An eerie monastery in Shalu

Wansheng Zizhu Monastery 萬聖紫竹寺

Wànshèng Zǐzhú Monastery (萬聖紫竹寺) is an unusually austere temple located on the seaward slope of the Dadu Plateau (大肚台地) in Shalu, Taichung. At first I assumed it was abandoned, for there was absolutely nobody around when I visited. The main hall is in an obvious state of disrepair and the two flanking buildings remain unfinished. After wandering into both altars I left with more questions than answers. Apart from the Putuoshan White Temple it isn’t at all like most other temples I’ve seen in Taiwan.

Wansheng Zizhu Monastery 萬聖紫竹寺
A gleaming white anomaly flanked by two half-finished buildings.
An eerie monastery in Shalu
Walking up the wide stairway to a mysterious temple in the hills of Shalu.

Further research into this mysterious temple has revealed a number of interesting details. First of all, this particular temple has been around since the early 1980s. The builders ran out of money before the flanking buildings could be completed—and clearly they haven’t been able to raise the necessary funds in the intervening decades.

On the ground floor at Wansheng Zizhu Monastery
An unusually spartan hall of worship.
Gods in the wilderness
Gods of the plastic wilderness.

This temple is part of a Chinese salvationist religion known in English as Zailiism and in Chinese as Zàilǐjiào (在理教, “teaching of the abiding principle”) or simply Lǐjiào (理教). Founded in the 17th century but persecuted as an “evil religion” in imperial China, it exploded in popularity in the early years of the Republic of China and eventually claimed nearly 5,000 temples and 14 million adherents according to this article. Renewed persecution after the rise of communism drove the founders to flee to Taiwan in 1949. Nowadays Zailiism claims 186,000 adherents in Taiwan and has, since the 1990s, resumed operations in China.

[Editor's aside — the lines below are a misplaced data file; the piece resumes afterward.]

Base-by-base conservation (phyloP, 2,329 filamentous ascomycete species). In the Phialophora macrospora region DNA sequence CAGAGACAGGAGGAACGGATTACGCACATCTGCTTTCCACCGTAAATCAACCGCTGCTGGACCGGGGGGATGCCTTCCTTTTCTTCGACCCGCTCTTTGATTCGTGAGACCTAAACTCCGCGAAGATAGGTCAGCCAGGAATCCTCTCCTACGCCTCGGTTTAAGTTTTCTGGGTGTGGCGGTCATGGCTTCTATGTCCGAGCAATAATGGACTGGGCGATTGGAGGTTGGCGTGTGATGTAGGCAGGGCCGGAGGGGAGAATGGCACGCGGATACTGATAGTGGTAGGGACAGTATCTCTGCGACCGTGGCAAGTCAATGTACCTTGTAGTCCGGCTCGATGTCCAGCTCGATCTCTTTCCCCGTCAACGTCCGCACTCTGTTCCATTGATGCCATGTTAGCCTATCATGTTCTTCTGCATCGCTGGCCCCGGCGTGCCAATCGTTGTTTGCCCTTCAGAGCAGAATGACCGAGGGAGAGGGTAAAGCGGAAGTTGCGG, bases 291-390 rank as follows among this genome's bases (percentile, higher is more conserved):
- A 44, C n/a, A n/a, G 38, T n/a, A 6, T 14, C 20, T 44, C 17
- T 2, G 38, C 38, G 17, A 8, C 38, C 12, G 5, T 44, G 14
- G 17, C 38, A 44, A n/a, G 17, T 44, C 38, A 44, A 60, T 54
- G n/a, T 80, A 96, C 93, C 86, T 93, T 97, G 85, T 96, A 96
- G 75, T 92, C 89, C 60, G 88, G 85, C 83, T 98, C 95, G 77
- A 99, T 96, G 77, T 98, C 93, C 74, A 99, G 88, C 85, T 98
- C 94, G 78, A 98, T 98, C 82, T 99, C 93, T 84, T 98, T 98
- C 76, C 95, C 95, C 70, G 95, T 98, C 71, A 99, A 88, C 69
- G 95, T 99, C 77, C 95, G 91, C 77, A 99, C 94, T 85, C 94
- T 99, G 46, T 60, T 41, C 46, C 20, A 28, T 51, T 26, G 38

Unfinished business at Wansheng Zizhu Monastery
There wasn’t much to see in either of the unfinished buildings, only bare concrete and building supplies.
The distinctive rooftop of Wansheng Zizhu Monastery
A better view of the distinctive rooftop of the monastery.
Sunbeams against the top of Wansheng Zizhu Monastery
An unusual design for the windows on the top floor of the monastery.
A window at Wansheng Zizhu Monastery
Cracked paint and decaying wood around a window on the top floor of the monastery.
An altar to minimalism
An altar to minimalism.
Wansheng Zizhu Monastery from the heights
The back of the monastery from the small access road leading up to the Dadu Plateau.

Zailiism venerates Guānyīn (觀音), one of the most commonly worshipped gods in Taiwan, and blends Buddhism, Taoism, and Confucianism like most other Chinese folk religions. My admittedly inexpert impression is that these salvationist religions have a somewhat Protestant character, eschewing the more vibrant and ritualistic fixtures of temple culture in Taiwan for a more minimal aesthetic and ascetic lifestyle. Followers of this religion are instructed to avoid smoking, drinking, and recreational drugs altogether.

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